BBB Grazier Support – Integrated delivery for 2019

Supporting a culture of stewardship that enables land managers to be effective custodians of the land

BBB suite of opportunities

THE LDC team has put together a suite of training opportunities that could be useful for graziers in the BBB.

Click HERE for more information.

If you’re interested in a particular area of training and it doesn’t appear here, please contact the LDC team.



Feb – Dec

Mapping workshops and one-one-one training continues to roll out across the BBB (eg Phoenix and Farm 4D).

Mar – Dec

Soil testing across the BBB,  supported by DAF.

Jun – Dec

Whole of property planning training workshops and one-on-one training to roll out across the BBB, supported by LDC partners.






21 Mar

Taking Stock – Managing Pastures and Productivity Day at Weetalaba Campdraft Grounds.


Forage budgets to roll out across the BBB, supported by RCS and DAF. Includes photo monitoring sites.











Assessing pasture diet quality with Faecel Near Infrared Spectroscopy (NIRS) testing.


Herd Performance and Productivity workshop.


Two Breeder Management Days with Dr Ian Braithwaite.


Preg-testing to roll out across the BBB.


Herd growth modelling to roll out across the BBB.



21 Mar

Taking Stock – Pastures and Productivity day at Weetalaba (finance component).


Herd Performance and Productivity workshop (finance component).


Finance workshops (various topics).








Workshops focused on managing and understanding people, behaviours and communications.

Opportunity for graziers to undertake a personal development and leadership program supported by LDC’s Governance and Delivery program from April.

Register your interest for the 2020 Leadership Program







The LDC project has engaged with 75 per cent of graziers in the BBB catchment.


Reef regulations - grazing, standard conditions

  1. For land in good or fair condition (more than 50 per cent ground cover at 30 September), continue using measures to maintain land condition.
  2. For land in poor condition (less than 50 per cent ground cover at 30 September), steps must be taken to improve land condition.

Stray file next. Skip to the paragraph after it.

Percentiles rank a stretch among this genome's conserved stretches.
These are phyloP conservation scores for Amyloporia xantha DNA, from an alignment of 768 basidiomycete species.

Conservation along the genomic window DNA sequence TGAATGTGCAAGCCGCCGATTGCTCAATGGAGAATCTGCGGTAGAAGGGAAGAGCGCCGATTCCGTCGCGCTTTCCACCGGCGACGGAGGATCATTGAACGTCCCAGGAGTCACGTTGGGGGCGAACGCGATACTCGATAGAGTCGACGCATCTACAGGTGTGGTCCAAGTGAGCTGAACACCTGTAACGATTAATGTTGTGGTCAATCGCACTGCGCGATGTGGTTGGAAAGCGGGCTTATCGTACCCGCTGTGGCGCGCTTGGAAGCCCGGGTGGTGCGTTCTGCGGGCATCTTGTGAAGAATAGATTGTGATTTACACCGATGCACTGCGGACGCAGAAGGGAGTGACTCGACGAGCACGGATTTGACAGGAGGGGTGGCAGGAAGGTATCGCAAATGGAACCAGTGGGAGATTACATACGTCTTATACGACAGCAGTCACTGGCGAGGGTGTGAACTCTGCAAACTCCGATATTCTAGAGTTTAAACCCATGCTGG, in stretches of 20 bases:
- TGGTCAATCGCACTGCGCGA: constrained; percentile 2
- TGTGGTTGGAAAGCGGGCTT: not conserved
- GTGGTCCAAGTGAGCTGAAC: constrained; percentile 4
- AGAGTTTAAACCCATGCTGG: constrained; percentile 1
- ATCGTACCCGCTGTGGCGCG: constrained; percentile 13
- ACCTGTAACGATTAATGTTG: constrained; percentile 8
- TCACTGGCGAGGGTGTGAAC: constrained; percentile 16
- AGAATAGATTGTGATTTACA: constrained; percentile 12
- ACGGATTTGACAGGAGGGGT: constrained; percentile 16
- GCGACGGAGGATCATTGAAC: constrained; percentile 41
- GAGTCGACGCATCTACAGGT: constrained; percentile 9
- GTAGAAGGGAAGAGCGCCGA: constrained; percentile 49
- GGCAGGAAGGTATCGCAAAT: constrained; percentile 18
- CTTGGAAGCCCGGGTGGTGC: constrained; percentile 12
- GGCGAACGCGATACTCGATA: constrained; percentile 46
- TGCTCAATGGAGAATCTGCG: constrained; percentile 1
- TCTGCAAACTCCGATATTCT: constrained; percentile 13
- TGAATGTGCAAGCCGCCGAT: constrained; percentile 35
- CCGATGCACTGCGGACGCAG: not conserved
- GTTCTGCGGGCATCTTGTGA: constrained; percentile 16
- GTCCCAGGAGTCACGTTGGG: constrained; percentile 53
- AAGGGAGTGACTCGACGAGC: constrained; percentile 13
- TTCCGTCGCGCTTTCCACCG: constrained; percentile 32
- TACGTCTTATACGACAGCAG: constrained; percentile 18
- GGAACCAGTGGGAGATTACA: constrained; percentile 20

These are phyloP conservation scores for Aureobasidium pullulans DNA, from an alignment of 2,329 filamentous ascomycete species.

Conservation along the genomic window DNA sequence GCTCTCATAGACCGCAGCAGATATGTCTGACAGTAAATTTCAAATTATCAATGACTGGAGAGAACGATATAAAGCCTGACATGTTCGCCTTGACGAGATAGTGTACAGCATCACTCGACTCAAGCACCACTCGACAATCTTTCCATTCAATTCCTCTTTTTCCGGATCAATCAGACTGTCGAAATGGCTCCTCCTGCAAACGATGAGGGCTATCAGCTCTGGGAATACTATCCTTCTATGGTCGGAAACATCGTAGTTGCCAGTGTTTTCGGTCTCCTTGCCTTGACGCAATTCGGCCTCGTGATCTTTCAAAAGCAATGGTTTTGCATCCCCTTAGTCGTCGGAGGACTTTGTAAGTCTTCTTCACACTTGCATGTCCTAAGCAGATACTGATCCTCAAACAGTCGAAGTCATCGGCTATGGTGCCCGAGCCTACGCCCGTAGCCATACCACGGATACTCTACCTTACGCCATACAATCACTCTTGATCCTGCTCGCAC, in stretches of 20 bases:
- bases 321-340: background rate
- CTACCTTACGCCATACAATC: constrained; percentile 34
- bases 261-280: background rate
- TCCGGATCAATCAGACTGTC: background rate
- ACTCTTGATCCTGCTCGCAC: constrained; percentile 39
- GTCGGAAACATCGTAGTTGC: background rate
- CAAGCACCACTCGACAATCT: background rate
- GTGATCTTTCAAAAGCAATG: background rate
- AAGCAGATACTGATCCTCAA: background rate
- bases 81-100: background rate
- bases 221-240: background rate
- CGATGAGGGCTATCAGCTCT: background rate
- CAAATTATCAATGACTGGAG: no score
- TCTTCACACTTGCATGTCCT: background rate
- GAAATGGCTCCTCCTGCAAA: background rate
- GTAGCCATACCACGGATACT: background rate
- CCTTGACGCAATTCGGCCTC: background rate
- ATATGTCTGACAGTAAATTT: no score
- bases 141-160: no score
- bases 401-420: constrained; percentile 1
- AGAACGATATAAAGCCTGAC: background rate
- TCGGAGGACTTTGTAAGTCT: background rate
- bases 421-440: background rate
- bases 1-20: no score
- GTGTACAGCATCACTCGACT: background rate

3. For land in degraded condition (less than 20 per cent ground cover at 30 September), steps must be taken to improve land condition OR prevent areas from further degrading or expanding.
  4. Keep records of measures taken and also of agricultural chemicals, fertiliser and mill mud or mill ash applied to land.
KEQ #8

KEQ #7
KEQ #6

KEQ #5

KEQ #4

The LDC project monitors four gully sites (represented in this table) with gold standard equipment and analysis, carried out by CSIRO.

Results have been compiled in a preliminary report from Bartley et al (2020), with the final report expected to be released by the end of 2020. The preliminary report shows all four sites have indicators of improvements, notably the Strathbogie and Mt Wickham sites.

KEQ #3

*The Exploring New Incentives activity area has provided an opportunity for graziers to adopt improved land management practices through a range of activities. For some of these properties, it was the first time they signed contracts for on-ground works.

KEQ #1

Figure 1. Total fine sediment reduction by project type and erosion source. Inset shows the proportion of the total project area for each project type.

These estimates have been calculated using two methods: 

1) The pollutant reduction component of the Alluvium/Great Barrier Reef Foundation (GBRF) investment tool for hillslope and streambank erosion management projects; 

2) The Reef Trust Gully Toolbox method for gully erosion management projects. The LDC Water Quality Report 2020 (Waterhouse et al., 2020) highlights that a number of assumptions underlay these calculations, therefore these figures should be treated as the best available estimate of sediment reductions to date.

Preventing sediment from reaching the Great Barrier Reef

Each wet season sediment is washed into local waterways and out to the Great Barrier Reef (GBR). 

Most sediment is very fine, and can stay suspended for a long time and can travel great distances. Valuable topsoil is lost from production, and increased concentrations on the reef can be harmful to seagrasses and corals. 

Landholders in the BBB have completed 69 on-ground water quality practice changes, and it is estimated that these have contributed a fine sediment reduction of 6,154 tonnes per year from reaching the GBR. 

Of this, approximately half of the sediment savings are attributable to grazing land management changes on hillslopes and streambanks, and the other half as a result of gully remediation treatments across a broad range of scales, as shown in the graphs above. 

The table below also highlights the relatively small area of intervention in the gully management projects compared to the large sediment savings that these can achieve - 60 per cent of the sediment savings over only 4 per cent of the project area.

Table 1. Estimated sediment reductions (tonnes) from projects completed in the LDC Project to date.

KEQ #2

*GLMWW = Grazing Land Management Wire and Water

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